Since its inception in 1924, the location of the National Christmas Tree had moved around a bit from its inaugural spot on the Ellipse. In 1931, the tree was a living 25-foot blue spruce on Sherman Plaza. President Hoover and his family attended the ceremony, at which the president told the attendees, “This is the season and this the occasion when the whole nation unites in good cheer and good wishes.” He then pushed a button, which turned on a buzzer that alerted another person to turn on the electricity to light the tree. According to the Washington Post, this practice continued until at least the 1980s.
Christmas 1941 was a bleak season in the United States. Barely two weeks previous, on December 7, the Japanese had bombed the U.S. naval base at Pearl Harbor in Hawaii, killing about 2,400 people and sinking or damaging 18 U.S. ships. The next day, President Franklin Delano Roosevelt asked Congress to declare war on Japan, and Congress obliged him less than an hour later. Four days later, on December 11, Germany and Italy declared war against the United States, and the U.S. retaliated by declaring war on those countries as well. Immediately, hundreds of thousands of young Americans rushed to military recruiting offices to enlist. Millions of American families were facing the prospect of seeing their loved ones leave home for the battlefields very soon.
On Christmas Eve, before he pressed the button that signaled the lighting of the National Christmas Tree, and with his great friend Winston Churchill by his side on the South Portico of the White House, FDR addressed the nation. He acknowledged that people everywhere were wondering how they could in good conscience celebrate the holiday, but then he counseled them, saying, “Our strongest weapon in this war is that conviction of the dignity and brotherhood of man which Christmas Day signifies – more than any other day or any other symbol.
“Against enemies who preach the principles of hate and practice them, we set our faith in human love and in God’s care for us and all men everywhere.
“It is in that spirit, and with particular thoughtfulness of those, our sons and brothers, who serve in our armed forces on land and sea, near and far – those who serve for us and endure for us that we light our Christmas candles now across the continent from one coast to the other on this Christmas Eve.” FDR’s eloquence and steadiness were the gifts that his people needed most in that fearful time.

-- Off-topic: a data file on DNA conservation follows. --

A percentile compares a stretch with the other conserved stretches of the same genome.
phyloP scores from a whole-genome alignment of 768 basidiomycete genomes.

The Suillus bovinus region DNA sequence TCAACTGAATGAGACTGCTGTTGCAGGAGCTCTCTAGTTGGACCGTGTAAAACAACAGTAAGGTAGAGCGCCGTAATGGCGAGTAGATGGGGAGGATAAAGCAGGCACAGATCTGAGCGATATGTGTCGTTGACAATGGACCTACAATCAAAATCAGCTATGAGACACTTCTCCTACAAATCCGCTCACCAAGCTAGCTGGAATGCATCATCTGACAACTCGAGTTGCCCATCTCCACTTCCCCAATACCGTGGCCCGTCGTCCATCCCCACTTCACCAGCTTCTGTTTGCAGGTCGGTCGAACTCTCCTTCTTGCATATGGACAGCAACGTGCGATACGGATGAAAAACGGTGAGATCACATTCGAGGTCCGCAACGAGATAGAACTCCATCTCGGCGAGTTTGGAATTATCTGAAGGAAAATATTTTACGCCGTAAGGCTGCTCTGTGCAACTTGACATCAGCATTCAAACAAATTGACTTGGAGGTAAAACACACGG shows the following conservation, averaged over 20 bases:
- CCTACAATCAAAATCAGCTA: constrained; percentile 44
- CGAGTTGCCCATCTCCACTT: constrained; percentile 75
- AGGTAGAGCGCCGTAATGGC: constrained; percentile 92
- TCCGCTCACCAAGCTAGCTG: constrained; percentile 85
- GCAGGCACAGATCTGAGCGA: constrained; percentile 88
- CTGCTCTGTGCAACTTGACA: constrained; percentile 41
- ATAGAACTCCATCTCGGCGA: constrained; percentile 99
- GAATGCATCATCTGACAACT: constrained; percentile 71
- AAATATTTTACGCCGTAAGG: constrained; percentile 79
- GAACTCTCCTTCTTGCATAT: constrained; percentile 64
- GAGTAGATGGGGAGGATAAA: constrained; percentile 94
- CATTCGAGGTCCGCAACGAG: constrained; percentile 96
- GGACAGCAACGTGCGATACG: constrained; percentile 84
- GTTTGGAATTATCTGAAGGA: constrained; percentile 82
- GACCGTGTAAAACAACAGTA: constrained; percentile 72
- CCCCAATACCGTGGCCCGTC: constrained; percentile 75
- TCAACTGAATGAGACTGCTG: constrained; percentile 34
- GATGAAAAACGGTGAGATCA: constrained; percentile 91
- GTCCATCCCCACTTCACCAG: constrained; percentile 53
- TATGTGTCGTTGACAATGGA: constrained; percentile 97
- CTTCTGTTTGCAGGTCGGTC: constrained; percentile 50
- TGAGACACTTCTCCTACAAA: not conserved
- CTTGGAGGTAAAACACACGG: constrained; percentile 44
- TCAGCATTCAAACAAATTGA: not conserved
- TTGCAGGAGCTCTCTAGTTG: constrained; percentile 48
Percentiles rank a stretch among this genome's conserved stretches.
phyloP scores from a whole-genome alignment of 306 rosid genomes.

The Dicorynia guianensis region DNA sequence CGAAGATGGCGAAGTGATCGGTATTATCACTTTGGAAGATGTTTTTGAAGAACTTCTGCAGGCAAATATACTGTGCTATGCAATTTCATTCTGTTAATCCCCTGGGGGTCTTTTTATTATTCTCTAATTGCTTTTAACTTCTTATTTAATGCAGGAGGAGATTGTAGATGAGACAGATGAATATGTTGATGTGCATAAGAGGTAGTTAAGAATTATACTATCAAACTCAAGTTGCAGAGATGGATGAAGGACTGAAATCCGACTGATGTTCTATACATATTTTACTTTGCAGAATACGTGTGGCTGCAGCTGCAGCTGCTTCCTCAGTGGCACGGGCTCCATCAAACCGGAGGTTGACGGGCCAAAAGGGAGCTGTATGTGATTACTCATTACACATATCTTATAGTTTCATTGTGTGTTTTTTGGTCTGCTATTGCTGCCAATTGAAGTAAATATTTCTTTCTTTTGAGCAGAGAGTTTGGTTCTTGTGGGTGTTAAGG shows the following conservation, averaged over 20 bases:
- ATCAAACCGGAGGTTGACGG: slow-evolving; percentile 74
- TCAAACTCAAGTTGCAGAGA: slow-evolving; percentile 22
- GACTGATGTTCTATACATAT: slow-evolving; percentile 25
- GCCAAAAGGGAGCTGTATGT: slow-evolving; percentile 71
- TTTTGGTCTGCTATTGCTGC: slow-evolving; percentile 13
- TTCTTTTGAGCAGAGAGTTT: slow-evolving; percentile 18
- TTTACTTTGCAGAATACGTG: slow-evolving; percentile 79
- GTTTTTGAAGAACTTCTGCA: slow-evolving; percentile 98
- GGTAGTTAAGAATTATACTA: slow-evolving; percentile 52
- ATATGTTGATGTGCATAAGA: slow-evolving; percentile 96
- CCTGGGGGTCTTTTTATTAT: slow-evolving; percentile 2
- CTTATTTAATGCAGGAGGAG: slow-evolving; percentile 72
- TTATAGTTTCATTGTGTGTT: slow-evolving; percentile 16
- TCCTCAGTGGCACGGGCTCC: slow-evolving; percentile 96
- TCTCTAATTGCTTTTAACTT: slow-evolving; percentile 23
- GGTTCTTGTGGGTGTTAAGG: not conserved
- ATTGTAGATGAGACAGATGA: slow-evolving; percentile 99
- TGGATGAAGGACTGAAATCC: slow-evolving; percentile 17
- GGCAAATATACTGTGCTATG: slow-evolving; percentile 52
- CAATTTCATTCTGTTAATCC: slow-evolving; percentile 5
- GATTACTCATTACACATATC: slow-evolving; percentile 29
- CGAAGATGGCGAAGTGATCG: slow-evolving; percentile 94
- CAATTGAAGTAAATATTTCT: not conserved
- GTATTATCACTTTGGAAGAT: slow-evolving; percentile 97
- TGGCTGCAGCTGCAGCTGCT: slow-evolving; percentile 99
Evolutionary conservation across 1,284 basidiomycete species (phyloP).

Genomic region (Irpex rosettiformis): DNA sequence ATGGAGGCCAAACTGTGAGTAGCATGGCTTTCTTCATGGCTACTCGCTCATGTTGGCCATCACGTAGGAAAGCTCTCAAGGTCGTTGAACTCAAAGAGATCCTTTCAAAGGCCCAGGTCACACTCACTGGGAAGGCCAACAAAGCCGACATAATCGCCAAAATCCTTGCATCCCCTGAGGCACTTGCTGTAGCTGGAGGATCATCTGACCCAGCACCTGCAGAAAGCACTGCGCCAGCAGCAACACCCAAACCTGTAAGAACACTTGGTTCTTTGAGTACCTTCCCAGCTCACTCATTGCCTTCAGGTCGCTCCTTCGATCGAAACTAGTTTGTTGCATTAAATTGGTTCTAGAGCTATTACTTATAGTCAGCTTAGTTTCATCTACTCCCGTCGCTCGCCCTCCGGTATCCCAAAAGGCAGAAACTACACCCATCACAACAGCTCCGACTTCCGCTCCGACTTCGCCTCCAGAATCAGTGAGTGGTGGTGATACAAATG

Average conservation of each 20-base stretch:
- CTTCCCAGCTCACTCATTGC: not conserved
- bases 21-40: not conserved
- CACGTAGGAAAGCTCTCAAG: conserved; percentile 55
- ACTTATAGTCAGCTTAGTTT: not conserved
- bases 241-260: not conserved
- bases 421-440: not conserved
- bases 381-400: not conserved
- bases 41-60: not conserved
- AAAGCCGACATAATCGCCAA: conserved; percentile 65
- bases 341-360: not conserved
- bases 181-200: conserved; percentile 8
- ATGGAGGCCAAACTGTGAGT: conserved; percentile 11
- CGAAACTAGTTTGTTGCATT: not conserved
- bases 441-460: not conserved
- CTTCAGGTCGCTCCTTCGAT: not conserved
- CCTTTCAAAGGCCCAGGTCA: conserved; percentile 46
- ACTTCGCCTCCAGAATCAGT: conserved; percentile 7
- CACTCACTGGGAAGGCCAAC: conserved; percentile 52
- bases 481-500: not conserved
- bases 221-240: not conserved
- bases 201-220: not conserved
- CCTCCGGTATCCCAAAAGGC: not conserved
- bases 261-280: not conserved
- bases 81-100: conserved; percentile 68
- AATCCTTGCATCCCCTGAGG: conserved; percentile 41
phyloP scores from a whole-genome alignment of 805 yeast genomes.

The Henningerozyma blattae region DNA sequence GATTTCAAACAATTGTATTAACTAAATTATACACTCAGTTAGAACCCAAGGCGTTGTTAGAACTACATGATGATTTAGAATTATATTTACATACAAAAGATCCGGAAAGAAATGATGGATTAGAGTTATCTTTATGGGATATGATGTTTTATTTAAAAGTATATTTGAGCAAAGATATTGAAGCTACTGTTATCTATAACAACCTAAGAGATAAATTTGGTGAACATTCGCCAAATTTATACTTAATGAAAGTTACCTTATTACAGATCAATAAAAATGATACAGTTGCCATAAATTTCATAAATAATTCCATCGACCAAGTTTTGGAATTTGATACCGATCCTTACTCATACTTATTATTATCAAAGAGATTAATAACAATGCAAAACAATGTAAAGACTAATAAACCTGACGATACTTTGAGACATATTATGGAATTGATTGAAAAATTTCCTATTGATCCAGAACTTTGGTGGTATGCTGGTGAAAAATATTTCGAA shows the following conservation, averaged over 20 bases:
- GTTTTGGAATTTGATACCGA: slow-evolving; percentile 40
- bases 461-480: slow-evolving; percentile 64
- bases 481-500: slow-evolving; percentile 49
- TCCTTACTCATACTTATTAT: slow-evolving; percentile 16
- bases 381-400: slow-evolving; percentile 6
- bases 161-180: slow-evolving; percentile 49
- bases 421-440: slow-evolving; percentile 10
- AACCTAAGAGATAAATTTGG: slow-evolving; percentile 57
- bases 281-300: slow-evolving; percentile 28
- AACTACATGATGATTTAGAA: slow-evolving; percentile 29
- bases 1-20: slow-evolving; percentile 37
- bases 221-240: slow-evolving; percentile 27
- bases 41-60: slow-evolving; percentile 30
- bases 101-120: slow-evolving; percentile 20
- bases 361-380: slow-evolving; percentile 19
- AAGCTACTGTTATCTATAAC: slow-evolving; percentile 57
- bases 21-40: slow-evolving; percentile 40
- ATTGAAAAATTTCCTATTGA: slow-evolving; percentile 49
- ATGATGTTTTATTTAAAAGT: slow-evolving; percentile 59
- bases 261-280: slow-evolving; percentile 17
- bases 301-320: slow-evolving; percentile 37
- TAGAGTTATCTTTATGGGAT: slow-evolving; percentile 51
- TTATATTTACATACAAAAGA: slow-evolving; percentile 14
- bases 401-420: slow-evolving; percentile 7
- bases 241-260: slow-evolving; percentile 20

Christmas Tree Farm
Although the first National Christmas Tree was a cut tree from President Calvin Coolidge’s native state of Vermont, from 1924 through 1953, the National Christmas Tree was a living tree on or close to the White House that was decorated with lights.
In 1954, the National Christmas Tree was once again a cut tree, this time from Michigan, and it was installed on the Ellipse, as the first tree had been. Fifty live trees that represented the states, five territories, and District of Columbia were added to form a Pathway of Peace.
Cut trees were used from then until 1973. Since then, a living tree has been used as the National Christmas Tree, although it has been replaced several times as the trees have succumbed to disease and old age. The current tree is a 21-foot white fir that was planted on the Ellipse on October 30, 2021.
Rockin’ around the Christmas Tree
The National Archives are bursting with photographs of the arrivals of Christmas trees, year after year, at the White House. They come by any number of conveyances—by trailers pulled by trucks, by horse-drawn wagons, by flatbed Fords—and as often as not, the First Lady and her children and sometimes her grandchildren come out to receive the delivery.
It’s not just the National Christmas Tree that’s decorated and lit up on the South Lawn. There’s also the White House Christmas Tree, which has a place of honor indoors.
The date that the first Christmas tree was installed in the White House has been subject to considerable dispute, but the Blue Room has been the favored spot for an elaborately decorated tree since Jackie Kennedy placed the first tree devoted to a theme, Tchaikovsky’s “Nutcracker Suite,” there. This year, First Lady Dr. Jill Biden announced that the theme of the White House Christmas tree and the rest of the decorations is “We the People.”